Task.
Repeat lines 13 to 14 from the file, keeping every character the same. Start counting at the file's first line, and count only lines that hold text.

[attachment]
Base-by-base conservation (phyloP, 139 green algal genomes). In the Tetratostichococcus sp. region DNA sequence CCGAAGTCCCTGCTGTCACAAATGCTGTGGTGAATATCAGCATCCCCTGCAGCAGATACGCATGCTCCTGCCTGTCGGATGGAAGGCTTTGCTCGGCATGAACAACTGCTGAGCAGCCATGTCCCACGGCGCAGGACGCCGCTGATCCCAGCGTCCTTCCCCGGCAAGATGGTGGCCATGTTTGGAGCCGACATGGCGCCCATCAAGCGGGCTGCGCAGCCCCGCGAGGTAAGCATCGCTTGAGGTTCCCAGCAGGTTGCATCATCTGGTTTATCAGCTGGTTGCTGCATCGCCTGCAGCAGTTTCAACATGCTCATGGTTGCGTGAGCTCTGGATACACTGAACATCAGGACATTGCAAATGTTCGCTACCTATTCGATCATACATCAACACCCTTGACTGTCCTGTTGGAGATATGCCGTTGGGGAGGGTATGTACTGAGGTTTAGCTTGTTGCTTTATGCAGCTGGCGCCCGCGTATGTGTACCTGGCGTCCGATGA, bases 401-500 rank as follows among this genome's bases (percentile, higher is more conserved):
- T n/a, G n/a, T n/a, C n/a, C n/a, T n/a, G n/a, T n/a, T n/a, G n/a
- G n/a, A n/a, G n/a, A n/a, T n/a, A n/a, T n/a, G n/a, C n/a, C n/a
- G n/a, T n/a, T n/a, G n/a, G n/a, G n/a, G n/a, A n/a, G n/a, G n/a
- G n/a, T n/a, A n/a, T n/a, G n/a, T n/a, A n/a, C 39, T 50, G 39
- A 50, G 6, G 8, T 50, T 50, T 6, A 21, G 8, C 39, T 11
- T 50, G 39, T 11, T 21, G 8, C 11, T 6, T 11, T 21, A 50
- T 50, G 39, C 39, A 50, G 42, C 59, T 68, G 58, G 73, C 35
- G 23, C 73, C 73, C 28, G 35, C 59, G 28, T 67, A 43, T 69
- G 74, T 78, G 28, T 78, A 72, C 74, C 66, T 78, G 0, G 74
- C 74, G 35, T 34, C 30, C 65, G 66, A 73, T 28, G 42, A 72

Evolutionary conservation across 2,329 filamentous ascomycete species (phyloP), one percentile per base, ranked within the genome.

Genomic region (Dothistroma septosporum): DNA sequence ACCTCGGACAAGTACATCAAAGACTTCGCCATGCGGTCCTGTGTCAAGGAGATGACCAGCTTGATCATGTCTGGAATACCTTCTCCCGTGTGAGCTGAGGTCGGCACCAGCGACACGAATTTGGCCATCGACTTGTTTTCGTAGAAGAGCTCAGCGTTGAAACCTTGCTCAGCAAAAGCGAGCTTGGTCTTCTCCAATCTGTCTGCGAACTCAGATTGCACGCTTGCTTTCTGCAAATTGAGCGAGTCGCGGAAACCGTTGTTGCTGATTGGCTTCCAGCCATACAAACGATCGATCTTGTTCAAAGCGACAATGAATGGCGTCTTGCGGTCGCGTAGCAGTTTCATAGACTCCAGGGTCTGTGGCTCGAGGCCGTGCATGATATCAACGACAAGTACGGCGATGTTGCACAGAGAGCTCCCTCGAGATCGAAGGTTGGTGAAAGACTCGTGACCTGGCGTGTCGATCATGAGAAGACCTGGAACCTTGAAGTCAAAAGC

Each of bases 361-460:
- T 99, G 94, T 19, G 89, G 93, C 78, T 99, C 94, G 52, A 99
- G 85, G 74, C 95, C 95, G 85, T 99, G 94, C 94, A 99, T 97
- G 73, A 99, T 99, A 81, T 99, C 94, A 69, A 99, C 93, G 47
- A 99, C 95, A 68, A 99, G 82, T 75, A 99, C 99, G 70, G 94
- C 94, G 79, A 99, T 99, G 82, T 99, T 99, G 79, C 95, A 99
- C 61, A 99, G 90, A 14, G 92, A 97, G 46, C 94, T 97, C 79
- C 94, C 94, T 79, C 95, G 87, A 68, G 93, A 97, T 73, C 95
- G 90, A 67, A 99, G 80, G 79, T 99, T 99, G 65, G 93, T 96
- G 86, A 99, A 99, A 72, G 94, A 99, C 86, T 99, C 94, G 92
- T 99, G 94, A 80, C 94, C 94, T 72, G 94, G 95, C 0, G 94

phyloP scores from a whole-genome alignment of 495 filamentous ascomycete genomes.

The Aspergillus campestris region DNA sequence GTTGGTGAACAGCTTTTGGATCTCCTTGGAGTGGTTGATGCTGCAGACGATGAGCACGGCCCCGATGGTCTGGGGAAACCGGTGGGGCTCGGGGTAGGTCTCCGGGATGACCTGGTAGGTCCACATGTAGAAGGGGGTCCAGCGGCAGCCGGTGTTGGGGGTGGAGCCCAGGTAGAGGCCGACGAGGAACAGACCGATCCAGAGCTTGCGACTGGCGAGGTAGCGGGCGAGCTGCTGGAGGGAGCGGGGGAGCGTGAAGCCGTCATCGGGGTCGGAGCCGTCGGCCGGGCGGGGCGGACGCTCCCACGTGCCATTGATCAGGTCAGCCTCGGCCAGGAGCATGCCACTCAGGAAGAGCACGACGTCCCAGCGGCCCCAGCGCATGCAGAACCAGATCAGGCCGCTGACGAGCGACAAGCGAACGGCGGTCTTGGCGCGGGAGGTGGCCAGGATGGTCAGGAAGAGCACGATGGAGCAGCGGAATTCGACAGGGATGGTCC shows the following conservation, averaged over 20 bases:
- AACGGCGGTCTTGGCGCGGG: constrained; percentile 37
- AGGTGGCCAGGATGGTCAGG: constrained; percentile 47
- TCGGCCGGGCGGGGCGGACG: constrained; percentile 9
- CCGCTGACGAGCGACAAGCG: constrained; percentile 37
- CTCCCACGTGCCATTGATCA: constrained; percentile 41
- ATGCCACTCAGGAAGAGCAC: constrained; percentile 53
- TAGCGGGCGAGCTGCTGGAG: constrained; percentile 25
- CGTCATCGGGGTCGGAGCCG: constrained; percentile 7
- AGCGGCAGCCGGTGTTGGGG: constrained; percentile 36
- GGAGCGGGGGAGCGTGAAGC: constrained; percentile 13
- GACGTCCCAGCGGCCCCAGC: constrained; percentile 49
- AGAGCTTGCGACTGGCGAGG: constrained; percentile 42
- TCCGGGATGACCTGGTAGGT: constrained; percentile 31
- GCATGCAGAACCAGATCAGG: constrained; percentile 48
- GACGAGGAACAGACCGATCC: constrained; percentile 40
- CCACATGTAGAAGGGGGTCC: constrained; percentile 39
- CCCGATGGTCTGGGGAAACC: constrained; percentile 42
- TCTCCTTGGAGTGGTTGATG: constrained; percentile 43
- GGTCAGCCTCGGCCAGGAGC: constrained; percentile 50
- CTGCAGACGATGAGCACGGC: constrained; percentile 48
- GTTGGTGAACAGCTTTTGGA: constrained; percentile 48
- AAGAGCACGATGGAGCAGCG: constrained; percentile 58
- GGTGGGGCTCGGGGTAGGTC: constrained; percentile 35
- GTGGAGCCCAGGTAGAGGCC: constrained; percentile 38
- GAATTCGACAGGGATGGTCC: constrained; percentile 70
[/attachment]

Genomic region (Dothistroma septosporum): DNA sequence ACCTCGGACAAGTACATCAAAGACTTCGCCATGCGGTCCTGTGTCAAGGAGATGACCAGCTTGATCATGTCTGGAATACCTTCTCCCGTGTGAGCTGAGGTCGGCACCAGCGACACGAATTTGGCCATCGACTTGTTTTCGTAGAAGAGCTCAGCGTTGAAACCTTGCTCAGCAAAAGCGAGCTTGGTCTTCTCCAATCTGTCTGCGAACTCAGATTGCACGCTTGCTTTCTGCAAATTGAGCGAGTCGCGGAAACCGTTGTTGCTGATTGGCTTCCAGCCATACAAACGATCGATCTTGTTCAAAGCGACAATGAATGGCGTCTTGCGGTCGCGTAGCAGTTTCATAGACTCCAGGGTCTGTGGCTCGAGGCCGTGCATGATATCAACGACAAGTACGGCGATGTTGCACAGAGAGCTCCCTCGAGATCGAAGGTTGGTGAAAGACTCGTGACCTGGCGTGTCGATCATGAGAAGACCTGGAACCTTGAAGTCAAAAGC

Each of bases 361-460: